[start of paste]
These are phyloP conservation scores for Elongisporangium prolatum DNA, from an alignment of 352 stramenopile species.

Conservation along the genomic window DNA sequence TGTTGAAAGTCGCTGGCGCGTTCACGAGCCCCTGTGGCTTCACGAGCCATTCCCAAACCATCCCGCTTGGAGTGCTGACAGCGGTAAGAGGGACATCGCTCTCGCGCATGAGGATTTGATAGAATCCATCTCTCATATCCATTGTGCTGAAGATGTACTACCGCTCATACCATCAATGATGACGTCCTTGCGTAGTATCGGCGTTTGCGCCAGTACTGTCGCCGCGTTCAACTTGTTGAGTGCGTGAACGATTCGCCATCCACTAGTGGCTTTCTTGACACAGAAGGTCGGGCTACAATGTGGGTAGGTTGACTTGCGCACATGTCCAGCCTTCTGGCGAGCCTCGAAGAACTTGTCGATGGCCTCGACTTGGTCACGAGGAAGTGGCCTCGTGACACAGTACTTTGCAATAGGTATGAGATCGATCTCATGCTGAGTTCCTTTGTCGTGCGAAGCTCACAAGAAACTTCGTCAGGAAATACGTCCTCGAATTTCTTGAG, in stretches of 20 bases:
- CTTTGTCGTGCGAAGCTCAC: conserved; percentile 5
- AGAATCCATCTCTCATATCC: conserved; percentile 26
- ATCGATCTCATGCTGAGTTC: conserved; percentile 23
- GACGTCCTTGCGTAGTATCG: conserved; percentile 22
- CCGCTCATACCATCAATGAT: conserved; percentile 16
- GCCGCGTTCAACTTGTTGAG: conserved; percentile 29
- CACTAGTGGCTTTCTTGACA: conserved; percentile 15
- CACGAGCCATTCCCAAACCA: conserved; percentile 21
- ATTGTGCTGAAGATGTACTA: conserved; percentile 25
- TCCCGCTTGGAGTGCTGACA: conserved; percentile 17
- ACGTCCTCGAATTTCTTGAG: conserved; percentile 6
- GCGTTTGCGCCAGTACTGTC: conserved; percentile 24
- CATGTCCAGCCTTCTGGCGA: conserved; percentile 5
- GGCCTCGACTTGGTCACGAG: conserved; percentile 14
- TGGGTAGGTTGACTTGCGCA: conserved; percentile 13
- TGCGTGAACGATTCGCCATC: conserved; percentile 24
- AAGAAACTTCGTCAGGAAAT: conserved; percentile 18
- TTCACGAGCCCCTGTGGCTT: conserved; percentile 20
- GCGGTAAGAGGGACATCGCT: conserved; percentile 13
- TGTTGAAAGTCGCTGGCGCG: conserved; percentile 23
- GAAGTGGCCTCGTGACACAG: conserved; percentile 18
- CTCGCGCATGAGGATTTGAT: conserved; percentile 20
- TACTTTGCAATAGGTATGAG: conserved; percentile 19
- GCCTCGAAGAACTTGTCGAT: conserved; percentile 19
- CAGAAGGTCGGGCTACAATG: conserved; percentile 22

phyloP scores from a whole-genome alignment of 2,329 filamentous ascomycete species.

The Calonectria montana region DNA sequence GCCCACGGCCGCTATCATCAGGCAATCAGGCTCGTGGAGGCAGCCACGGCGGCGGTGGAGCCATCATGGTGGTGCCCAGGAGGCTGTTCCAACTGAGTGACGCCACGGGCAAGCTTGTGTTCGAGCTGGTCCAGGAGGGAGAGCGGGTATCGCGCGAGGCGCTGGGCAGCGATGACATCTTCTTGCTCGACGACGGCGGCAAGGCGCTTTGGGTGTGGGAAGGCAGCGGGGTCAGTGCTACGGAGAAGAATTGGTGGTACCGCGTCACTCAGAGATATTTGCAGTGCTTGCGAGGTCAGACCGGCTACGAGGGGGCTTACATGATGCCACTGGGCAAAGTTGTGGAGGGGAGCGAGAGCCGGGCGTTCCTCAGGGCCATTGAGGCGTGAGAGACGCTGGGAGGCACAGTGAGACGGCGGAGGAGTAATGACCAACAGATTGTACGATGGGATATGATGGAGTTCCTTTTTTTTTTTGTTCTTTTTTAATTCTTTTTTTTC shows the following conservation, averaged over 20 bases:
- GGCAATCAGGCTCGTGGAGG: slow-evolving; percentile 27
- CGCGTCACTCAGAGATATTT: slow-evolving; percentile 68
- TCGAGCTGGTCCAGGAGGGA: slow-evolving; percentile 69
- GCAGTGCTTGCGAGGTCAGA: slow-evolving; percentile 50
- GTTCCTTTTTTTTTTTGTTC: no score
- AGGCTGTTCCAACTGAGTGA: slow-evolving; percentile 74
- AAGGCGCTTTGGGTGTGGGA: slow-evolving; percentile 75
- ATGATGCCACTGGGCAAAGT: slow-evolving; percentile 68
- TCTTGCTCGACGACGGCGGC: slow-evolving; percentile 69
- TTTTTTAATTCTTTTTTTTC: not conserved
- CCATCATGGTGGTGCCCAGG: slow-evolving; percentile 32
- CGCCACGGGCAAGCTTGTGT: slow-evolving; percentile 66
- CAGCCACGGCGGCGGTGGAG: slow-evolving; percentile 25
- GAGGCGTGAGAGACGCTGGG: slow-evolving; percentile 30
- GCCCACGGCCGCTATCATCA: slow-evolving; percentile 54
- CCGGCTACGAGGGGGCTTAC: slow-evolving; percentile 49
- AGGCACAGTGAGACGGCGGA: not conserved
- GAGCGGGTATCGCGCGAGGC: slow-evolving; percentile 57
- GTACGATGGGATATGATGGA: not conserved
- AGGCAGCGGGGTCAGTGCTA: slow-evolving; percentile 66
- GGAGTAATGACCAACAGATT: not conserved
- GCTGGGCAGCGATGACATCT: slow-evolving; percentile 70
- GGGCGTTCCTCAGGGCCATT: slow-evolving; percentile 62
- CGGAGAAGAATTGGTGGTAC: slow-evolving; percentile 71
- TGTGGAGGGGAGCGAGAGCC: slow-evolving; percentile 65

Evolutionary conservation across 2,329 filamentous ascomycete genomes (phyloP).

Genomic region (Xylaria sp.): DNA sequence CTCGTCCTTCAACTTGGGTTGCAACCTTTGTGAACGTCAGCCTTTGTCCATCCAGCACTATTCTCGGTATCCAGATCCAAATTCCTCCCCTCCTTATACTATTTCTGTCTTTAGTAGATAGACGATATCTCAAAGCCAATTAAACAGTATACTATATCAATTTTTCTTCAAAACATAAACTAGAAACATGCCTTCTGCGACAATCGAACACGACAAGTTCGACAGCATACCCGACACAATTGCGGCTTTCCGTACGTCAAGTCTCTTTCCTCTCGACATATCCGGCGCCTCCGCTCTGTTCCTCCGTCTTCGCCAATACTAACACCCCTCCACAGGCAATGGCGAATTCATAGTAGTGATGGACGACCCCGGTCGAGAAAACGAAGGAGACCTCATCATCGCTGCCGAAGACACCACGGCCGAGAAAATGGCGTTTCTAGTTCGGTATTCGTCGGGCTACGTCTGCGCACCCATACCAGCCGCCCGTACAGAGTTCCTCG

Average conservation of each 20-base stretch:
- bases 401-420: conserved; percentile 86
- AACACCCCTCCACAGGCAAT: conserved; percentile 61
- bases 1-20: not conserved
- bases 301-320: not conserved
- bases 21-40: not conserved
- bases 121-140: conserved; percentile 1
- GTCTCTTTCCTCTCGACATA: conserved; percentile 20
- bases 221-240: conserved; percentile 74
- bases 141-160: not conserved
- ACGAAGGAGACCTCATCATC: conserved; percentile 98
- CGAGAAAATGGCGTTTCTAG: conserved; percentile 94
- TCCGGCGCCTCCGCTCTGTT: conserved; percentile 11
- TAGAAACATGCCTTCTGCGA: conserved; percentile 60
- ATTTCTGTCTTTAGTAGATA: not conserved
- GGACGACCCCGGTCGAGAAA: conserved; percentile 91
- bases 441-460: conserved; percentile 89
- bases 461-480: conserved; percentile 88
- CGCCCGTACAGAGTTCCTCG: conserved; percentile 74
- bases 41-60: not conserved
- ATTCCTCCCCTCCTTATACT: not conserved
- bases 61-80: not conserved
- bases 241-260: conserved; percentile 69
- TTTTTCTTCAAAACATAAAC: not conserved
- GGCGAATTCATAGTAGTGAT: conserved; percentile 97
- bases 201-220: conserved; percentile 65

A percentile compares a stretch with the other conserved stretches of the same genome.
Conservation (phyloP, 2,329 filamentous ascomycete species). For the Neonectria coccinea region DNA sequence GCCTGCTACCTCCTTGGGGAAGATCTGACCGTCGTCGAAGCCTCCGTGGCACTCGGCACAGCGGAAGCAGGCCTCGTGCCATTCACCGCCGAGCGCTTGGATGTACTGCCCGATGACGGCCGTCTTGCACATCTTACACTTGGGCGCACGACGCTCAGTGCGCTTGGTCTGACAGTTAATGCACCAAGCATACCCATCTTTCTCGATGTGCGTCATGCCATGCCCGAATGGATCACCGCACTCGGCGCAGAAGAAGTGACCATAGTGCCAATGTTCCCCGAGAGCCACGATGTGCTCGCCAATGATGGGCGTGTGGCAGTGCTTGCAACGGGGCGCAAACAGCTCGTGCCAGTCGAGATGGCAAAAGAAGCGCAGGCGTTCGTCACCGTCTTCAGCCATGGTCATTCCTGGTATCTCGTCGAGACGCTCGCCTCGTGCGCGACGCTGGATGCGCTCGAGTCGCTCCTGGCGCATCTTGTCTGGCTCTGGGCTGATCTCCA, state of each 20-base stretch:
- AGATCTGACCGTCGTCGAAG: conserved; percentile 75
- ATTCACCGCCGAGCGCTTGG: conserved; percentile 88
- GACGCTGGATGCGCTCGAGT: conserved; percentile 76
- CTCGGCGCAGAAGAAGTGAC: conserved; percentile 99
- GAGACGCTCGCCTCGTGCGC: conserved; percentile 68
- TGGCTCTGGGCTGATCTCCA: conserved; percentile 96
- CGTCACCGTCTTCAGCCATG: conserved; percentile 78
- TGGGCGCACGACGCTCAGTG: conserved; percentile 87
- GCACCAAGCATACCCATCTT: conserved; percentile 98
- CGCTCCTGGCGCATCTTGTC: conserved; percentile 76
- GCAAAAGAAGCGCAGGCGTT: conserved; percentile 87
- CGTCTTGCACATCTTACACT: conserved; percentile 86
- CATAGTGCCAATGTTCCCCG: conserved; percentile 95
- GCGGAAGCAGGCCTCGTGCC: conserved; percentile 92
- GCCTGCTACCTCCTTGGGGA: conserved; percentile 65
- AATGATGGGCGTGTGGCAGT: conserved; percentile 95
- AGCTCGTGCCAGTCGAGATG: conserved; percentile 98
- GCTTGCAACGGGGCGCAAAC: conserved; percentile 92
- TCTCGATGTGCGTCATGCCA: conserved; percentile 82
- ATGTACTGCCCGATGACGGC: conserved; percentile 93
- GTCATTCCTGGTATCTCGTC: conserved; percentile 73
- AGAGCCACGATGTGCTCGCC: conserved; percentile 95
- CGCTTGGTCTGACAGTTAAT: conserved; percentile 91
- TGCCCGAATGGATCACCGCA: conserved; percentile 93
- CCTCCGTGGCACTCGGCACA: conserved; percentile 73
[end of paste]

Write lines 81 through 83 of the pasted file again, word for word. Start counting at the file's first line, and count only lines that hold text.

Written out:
- GGCGAATTCATAGTAGTGAT: conserved; percentile 97
- bases 201-220: conserved; percentile 65

A percentile compares a stretch with the other conserved stretches of the same genome.